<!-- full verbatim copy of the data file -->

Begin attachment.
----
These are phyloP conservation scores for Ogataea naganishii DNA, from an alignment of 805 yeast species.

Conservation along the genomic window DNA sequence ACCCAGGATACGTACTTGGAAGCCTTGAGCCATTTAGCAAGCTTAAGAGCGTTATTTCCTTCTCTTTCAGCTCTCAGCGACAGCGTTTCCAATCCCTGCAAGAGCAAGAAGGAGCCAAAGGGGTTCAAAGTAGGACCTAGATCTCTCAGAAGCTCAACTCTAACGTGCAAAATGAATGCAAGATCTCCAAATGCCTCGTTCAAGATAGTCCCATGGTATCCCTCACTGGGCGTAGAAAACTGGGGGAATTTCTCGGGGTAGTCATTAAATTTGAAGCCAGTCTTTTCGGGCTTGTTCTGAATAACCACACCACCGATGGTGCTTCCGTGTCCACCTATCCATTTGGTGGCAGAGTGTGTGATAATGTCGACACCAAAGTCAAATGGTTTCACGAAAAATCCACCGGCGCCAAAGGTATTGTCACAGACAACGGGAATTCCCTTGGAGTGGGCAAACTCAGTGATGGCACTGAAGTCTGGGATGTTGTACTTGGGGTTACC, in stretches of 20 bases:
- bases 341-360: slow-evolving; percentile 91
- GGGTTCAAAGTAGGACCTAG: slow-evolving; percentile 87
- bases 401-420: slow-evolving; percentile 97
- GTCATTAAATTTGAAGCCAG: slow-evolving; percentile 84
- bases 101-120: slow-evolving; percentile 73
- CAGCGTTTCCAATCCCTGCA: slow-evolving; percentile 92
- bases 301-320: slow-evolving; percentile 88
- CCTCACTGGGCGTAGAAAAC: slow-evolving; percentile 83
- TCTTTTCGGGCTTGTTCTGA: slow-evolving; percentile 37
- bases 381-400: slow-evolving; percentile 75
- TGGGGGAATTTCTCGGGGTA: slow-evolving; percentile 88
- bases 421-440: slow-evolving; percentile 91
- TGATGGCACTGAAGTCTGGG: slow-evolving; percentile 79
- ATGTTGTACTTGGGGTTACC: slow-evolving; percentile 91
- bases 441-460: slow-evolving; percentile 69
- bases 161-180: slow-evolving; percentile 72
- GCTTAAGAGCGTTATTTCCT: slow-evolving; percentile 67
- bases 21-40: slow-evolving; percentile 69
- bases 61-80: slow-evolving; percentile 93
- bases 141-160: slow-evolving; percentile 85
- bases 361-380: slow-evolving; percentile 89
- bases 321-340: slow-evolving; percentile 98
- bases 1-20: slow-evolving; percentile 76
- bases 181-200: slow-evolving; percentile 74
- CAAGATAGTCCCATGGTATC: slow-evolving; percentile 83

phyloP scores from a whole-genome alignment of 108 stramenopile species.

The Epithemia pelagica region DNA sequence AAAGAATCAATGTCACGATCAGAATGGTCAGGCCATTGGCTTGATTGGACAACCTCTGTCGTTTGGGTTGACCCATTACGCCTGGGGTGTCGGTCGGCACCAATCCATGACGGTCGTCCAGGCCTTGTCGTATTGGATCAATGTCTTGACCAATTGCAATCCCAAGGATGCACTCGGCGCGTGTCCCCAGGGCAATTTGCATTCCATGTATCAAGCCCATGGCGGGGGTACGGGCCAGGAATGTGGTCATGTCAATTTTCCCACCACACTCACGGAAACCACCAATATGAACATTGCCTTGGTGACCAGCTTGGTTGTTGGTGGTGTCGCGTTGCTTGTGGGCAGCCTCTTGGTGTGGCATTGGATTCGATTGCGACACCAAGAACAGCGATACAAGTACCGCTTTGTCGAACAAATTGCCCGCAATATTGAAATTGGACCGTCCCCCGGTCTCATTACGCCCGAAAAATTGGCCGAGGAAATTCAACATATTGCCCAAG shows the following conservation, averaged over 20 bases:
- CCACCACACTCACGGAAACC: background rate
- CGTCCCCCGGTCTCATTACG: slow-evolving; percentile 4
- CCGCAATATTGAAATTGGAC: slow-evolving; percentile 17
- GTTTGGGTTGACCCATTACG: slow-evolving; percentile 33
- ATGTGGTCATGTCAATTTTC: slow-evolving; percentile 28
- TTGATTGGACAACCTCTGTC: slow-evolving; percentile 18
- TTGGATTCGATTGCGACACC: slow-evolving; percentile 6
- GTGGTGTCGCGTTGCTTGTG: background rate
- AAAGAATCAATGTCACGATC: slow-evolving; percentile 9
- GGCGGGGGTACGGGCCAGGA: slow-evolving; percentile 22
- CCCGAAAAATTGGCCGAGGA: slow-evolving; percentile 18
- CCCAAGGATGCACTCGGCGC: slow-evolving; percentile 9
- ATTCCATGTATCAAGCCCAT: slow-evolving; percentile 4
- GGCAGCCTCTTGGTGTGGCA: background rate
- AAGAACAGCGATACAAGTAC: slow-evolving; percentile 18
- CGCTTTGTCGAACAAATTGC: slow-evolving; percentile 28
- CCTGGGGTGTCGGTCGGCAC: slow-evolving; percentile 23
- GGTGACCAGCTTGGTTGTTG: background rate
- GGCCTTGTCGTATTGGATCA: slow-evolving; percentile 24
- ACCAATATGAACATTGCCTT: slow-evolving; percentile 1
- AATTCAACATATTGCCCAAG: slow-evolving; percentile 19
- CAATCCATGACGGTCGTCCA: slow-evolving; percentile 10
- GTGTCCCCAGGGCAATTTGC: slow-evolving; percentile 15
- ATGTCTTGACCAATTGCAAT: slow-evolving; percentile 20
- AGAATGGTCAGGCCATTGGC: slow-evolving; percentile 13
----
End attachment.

These are phyloP conservation scores for Ogataea naganishii DNA, from an alignment of 805 yeast species.

Conservation along the genomic window DNA sequence ACCCAGGATACGTACTTGGAAGCCTTGAGCCATTTAGCAAGCTTAAGAGCGTTATTTCCTTCTCTTTCAGCTCTCAGCGACAGCGTTTCCAATCCCTGCAAGAGCAAGAAGGAGCCAAAGGGGTTCAAAGTAGGACCTAGATCTCTCAGAAGCTCAACTCTAACGTGCAAAATGAATGCAAGATCTCCAAATGCCTCGTTCAAGATAGTCCCATGGTATCCCTCACTGGGCGTAGAAAACTGGGGGAATTTCTCGGGGTAGTCATTAAATTTGAAGCCAGTCTTTTCGGGCTTGTTCTGAATAACCACACCACCGATGGTGCTTCCGTGTCCACCTATCCATTTGGTGGCAGAGTGTGTGATAATGTCGACACCAAAGTCAAATGGTTTCACGAAAAATCCACCGGCGCCAAAGGTATTGTCACAGACAACGGGAATTCCCTTGGAGTGGGCAAACTCAGTGATGGCACTGAAGTCTGGGATGTTGTACTTGGGGTTACC, in stretches of 20 bases:
- bases 341-360: slow-evolving; percentile 91
- GGGTTCAAAGTAGGACCTAG: slow-evolving; percentile 87
- bases 401-420: slow-evolving; percentile 97
- GTCATTAAATTTGAAGCCAG: slow-evolving; percentile 84
- bases 101-120: slow-evolving; percentile 73
- CAGCGTTTCCAATCCCTGCA: slow-evolving; percentile 92
- bases 301-320: slow-evolving; percentile 88
- CCTCACTGGGCGTAGAAAAC: slow-evolving; percentile 83
- TCTTTTCGGGCTTGTTCTGA: slow-evolving; percentile 37
- bases 381-400: slow-evolving; percentile 75
- TGGGGGAATTTCTCGGGGTA: slow-evolving; percentile 88
- bases 421-440: slow-evolving; percentile 91
- TGATGGCACTGAAGTCTGGG: slow-evolving; percentile 79
- ATGTTGTACTTGGGGTTACC: slow-evolving; percentile 91
- bases 441-460: slow-evolving; percentile 69
- bases 161-180: slow-evolving; percentile 72
- GCTTAAGAGCGTTATTTCCT: slow-evolving; percentile 67
- bases 21-40: slow-evolving; percentile 69
- bases 61-80: slow-evolving; percentile 93
- bases 141-160: slow-evolving; percentile 85
- bases 361-380: slow-evolving; percentile 89
- bases 321-340: slow-evolving; percentile 98
- bases 1-20: slow-evolving; percentile 76
- bases 181-200: slow-evolving; percentile 74
- CAAGATAGTCCCATGGTATC: slow-evolving; percentile 83

phyloP scores from a whole-genome alignment of 108 stramenopile species.

The Epithemia pelagica region DNA sequence AAAGAATCAATGTCACGATCAGAATGGTCAGGCCATTGGCTTGATTGGACAACCTCTGTCGTTTGGGTTGACCCATTACGCCTGGGGTGTCGGTCGGCACCAATCCATGACGGTCGTCCAGGCCTTGTCGTATTGGATCAATGTCTTGACCAATTGCAATCCCAAGGATGCACTCGGCGCGTGTCCCCAGGGCAATTTGCATTCCATGTATCAAGCCCATGGCGGGGGTACGGGCCAGGAATGTGGTCATGTCAATTTTCCCACCACACTCACGGAAACCACCAATATGAACATTGCCTTGGTGACCAGCTTGGTTGTTGGTGGTGTCGCGTTGCTTGTGGGCAGCCTCTTGGTGTGGCATTGGATTCGATTGCGACACCAAGAACAGCGATACAAGTACCGCTTTGTCGAACAAATTGCCCGCAATATTGAAATTGGACCGTCCCCCGGTCTCATTACGCCCGAAAAATTGGCCGAGGAAATTCAACATATTGCCCAAG shows the following conservation, averaged over 20 bases:
- CCACCACACTCACGGAAACC: background rate
- CGTCCCCCGGTCTCATTACG: slow-evolving; percentile 4
- CCGCAATATTGAAATTGGAC: slow-evolving; percentile 17
- GTTTGGGTTGACCCATTACG: slow-evolving; percentile 33
- ATGTGGTCATGTCAATTTTC: slow-evolving; percentile 28
- TTGATTGGACAACCTCTGTC: slow-evolving; percentile 18
- TTGGATTCGATTGCGACACC: slow-evolving; percentile 6
- GTGGTGTCGCGTTGCTTGTG: background rate
- AAAGAATCAATGTCACGATC: slow-evolving; percentile 9
- GGCGGGGGTACGGGCCAGGA: slow-evolving; percentile 22
- CCCGAAAAATTGGCCGAGGA: slow-evolving; percentile 18
- CCCAAGGATGCACTCGGCGC: slow-evolving; percentile 9
- ATTCCATGTATCAAGCCCAT: slow-evolving; percentile 4
- GGCAGCCTCTTGGTGTGGCA: background rate
- AAGAACAGCGATACAAGTAC: slow-evolving; percentile 18
- CGCTTTGTCGAACAAATTGC: slow-evolving; percentile 28
- CCTGGGGTGTCGGTCGGCAC: slow-evolving; percentile 23
- GGTGACCAGCTTGGTTGTTG: background rate
- GGCCTTGTCGTATTGGATCA: slow-evolving; percentile 24
- ACCAATATGAACATTGCCTT: slow-evolving; percentile 1
- AATTCAACATATTGCCCAAG: slow-evolving; percentile 19
- CAATCCATGACGGTCGTCCA: slow-evolving; percentile 10
- GTGTCCCCAGGGCAATTTGC: slow-evolving; percentile 15
- ATGTCTTGACCAATTGCAAT: slow-evolving; percentile 20
- AGAATGGTCAGGCCATTGGC: slow-evolving; percentile 13